Currently, in the Science Gallery of Trinity College at The Naughton Institute, Pearse St. Dublin 2, two items of interest are to be seen; an invention to assist child birth using gravity (no woman was consulted in the design of this machine) and the application for the patent on the invention. One is a machine and the other is an illustrated description of the machine. The words are more important than the illustrations. They were written by a US patent lawyer. Patent lawyers, like patent agents, are highly paid. They invent nothing (usually) but are skilled at describing things comprehensively, with precision. If they fail, variations of the poorly described invention may undermine the market for the true inventor.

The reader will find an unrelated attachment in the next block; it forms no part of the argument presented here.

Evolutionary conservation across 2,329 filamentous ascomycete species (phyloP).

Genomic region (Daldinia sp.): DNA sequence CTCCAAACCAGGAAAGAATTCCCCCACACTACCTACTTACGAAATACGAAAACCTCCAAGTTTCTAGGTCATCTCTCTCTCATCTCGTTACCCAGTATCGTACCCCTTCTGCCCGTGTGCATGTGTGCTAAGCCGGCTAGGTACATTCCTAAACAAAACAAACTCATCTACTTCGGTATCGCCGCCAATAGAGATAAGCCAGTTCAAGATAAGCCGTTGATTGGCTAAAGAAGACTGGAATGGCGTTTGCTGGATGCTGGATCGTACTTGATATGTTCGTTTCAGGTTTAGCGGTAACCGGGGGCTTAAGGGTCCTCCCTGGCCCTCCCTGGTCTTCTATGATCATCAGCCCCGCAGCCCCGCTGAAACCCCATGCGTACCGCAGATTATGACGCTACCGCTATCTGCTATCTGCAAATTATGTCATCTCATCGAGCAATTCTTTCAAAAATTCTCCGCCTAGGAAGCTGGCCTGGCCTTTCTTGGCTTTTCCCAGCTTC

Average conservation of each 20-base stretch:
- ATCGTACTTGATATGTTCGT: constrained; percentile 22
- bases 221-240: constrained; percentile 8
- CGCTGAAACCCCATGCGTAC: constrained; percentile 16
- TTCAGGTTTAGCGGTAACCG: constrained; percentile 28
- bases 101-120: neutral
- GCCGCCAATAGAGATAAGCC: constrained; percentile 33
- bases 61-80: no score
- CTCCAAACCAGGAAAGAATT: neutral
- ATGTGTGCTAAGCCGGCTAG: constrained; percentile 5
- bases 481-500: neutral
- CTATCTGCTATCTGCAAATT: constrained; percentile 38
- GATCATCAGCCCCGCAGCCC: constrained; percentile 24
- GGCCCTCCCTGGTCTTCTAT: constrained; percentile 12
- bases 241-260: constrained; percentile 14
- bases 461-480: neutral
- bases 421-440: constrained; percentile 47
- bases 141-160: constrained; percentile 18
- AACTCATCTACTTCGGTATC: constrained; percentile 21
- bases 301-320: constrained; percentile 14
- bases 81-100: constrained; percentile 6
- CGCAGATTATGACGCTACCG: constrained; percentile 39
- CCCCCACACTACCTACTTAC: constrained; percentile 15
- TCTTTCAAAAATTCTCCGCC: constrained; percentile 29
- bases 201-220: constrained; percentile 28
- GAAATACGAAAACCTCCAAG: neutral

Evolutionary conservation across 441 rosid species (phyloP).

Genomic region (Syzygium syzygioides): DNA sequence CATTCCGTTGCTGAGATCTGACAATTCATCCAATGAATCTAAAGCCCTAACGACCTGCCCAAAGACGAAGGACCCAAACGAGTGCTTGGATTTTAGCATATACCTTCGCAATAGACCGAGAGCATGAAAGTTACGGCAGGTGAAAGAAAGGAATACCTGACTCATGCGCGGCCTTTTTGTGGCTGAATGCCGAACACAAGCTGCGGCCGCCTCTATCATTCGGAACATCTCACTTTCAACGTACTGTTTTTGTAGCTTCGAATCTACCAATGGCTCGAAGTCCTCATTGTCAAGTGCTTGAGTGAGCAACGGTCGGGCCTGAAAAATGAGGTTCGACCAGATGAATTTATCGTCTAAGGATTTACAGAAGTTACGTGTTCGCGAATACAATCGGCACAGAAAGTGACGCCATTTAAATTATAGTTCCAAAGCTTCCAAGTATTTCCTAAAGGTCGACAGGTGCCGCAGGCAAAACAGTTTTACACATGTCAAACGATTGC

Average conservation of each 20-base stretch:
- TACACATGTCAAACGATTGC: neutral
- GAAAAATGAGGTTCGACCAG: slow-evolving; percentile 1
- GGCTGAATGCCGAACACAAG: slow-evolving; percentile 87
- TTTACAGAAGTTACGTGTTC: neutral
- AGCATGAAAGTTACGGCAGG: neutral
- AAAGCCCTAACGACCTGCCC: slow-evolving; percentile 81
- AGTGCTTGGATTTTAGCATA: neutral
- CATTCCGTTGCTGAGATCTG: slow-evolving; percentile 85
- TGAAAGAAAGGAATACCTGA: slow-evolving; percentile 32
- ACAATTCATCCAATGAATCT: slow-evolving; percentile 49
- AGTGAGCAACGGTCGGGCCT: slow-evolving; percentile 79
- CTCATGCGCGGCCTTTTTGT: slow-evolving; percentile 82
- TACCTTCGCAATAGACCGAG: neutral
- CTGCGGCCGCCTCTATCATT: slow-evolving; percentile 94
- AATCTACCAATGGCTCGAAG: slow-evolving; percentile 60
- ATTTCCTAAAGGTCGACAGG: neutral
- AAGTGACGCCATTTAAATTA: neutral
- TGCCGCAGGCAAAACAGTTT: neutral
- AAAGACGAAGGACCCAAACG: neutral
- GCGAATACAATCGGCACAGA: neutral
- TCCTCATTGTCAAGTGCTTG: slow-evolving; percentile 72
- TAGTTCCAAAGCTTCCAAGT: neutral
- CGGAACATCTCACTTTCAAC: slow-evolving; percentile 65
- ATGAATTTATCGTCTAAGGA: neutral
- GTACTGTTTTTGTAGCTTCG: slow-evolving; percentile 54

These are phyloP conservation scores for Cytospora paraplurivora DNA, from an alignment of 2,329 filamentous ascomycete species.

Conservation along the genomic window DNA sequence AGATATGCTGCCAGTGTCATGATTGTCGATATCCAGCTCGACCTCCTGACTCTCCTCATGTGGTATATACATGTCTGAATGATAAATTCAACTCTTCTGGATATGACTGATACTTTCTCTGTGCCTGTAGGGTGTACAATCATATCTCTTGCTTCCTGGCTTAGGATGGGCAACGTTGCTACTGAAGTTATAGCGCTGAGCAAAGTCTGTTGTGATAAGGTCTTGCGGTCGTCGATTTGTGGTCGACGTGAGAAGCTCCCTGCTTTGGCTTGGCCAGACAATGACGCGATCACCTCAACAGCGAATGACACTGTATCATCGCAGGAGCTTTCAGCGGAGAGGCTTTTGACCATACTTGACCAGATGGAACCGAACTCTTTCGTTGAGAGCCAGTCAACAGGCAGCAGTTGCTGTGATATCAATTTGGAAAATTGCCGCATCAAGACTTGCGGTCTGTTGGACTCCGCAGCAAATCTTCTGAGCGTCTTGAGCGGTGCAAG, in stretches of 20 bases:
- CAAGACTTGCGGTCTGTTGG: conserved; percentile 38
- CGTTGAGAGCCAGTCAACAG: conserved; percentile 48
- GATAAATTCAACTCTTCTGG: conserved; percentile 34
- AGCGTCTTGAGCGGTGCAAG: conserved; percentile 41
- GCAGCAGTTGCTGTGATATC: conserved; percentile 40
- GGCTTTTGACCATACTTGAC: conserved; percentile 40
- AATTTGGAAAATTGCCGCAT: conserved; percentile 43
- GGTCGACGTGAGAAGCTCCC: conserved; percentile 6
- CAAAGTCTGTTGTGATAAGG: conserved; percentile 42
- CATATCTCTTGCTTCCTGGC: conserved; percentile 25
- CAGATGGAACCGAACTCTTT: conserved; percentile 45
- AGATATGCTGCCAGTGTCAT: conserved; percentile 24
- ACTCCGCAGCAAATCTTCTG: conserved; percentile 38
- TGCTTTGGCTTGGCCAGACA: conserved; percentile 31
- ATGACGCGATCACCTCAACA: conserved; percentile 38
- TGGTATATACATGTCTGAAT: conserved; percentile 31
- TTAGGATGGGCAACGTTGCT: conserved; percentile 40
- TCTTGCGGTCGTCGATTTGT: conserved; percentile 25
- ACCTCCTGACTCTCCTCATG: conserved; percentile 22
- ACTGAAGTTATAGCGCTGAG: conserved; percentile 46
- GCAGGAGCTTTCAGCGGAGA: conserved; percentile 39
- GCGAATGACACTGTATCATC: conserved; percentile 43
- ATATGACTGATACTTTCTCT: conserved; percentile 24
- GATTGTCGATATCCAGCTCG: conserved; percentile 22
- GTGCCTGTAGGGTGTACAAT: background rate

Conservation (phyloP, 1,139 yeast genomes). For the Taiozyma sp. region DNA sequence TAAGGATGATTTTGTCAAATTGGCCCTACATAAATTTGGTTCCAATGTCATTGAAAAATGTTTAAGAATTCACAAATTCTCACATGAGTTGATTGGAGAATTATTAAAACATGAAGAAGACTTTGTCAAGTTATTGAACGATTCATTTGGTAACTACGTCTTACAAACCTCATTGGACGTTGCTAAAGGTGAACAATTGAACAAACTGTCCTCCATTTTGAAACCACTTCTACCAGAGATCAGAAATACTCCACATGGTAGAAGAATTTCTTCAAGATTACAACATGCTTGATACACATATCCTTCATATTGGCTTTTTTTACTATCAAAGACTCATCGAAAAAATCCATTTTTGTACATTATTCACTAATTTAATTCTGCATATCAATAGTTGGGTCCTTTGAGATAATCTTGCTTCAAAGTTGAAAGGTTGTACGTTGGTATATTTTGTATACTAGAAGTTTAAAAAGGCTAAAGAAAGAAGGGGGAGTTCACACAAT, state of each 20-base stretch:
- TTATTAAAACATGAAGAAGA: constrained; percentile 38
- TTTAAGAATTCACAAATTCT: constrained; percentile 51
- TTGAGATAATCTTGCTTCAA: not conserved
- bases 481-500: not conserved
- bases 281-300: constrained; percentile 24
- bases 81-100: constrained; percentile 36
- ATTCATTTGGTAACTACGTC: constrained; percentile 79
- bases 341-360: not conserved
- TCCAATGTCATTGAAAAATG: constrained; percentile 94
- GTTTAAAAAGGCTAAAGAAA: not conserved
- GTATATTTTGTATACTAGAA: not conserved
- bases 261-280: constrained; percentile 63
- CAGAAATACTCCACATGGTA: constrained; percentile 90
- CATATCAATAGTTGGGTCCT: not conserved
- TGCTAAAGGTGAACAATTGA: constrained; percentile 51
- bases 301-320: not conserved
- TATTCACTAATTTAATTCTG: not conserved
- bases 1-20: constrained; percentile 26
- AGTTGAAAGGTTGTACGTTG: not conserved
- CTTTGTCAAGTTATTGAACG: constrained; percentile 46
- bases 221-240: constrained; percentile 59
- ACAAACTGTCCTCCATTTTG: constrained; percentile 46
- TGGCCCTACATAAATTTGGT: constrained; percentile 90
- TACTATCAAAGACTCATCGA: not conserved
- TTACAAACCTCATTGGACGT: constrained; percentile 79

Likewise, in court pleadings, costly difficulties may arise if a case is not pleaded in accordance with the rules of court.
Ultimately, the merit of pleading a case properly is this; it compels the pleader to show that his/her complaint is legally recognised (or, by the defendant, that the complaint is not legally recognised).
Lay litigants, generally, are not just people without lawyers; they are people who think they are equal to lawyers. Often, their pleadings show otherwise.
Irish superior courts are, in principle, conducted on the basis of certain values, often implicitly rather than explicitly. They are:
- A concern for accuracy;
- A liking for hard facts;
- A distinction between fact and opinion;
- A dislike of emotional display;
- An hostility to exaggeration;
These values inform the attitude of the court to pleadings. Pleading that ignores these values will fail in its principal purpose; to articulate a complaint and have it understood by the intended recipient.